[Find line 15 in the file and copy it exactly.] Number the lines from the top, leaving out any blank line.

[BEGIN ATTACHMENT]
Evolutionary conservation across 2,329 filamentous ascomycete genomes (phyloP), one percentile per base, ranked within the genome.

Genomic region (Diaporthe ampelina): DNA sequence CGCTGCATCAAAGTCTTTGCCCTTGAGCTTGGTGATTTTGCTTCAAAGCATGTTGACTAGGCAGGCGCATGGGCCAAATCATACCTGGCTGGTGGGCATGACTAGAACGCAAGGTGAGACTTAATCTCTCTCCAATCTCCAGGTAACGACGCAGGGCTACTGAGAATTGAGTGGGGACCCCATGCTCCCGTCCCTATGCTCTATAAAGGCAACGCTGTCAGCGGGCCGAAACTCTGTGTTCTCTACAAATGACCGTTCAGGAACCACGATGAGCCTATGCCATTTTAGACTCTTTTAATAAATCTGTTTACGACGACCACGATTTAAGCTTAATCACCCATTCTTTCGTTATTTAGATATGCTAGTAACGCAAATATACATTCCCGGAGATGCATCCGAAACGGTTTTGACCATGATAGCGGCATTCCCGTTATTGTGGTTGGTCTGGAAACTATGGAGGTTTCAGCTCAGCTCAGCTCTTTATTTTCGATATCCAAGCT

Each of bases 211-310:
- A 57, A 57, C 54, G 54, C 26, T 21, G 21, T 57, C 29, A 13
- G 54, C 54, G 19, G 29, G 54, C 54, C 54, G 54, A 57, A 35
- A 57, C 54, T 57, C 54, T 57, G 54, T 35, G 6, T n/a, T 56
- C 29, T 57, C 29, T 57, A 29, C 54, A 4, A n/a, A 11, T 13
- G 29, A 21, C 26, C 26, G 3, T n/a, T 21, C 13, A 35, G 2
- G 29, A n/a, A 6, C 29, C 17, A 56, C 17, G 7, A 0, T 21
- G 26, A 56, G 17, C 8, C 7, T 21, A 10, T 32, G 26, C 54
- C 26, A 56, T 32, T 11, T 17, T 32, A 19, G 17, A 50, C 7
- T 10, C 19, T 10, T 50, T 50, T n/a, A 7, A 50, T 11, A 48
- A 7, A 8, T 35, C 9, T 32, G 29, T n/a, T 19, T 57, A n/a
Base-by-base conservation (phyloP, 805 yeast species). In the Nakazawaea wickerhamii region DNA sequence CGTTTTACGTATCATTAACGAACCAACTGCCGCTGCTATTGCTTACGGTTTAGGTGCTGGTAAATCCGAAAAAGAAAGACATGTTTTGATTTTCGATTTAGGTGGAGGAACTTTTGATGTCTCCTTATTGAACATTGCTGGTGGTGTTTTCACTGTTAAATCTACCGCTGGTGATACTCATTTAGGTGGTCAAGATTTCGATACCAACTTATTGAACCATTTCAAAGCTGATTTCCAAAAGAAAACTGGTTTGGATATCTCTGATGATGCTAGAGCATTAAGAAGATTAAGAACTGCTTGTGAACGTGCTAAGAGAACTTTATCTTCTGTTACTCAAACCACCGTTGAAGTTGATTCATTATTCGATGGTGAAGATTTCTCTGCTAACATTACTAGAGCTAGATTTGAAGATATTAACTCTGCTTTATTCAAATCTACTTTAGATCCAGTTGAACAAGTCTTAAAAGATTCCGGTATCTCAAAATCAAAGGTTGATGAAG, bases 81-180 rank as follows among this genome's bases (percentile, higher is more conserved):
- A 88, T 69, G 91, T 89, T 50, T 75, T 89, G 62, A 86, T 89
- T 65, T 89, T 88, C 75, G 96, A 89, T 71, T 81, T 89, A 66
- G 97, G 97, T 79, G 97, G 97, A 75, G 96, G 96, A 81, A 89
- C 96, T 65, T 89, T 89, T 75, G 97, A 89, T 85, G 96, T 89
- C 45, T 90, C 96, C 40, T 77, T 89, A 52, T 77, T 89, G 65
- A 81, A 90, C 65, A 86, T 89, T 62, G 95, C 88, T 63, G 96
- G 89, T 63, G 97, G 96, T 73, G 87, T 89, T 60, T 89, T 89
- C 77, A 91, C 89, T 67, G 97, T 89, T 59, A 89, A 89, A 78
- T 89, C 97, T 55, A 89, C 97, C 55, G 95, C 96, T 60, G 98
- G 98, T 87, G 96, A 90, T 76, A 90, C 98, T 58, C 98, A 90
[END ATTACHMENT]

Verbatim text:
- A 88, T 69, G 91, T 89, T 50, T 75, T 89, G 62, A 86, T 89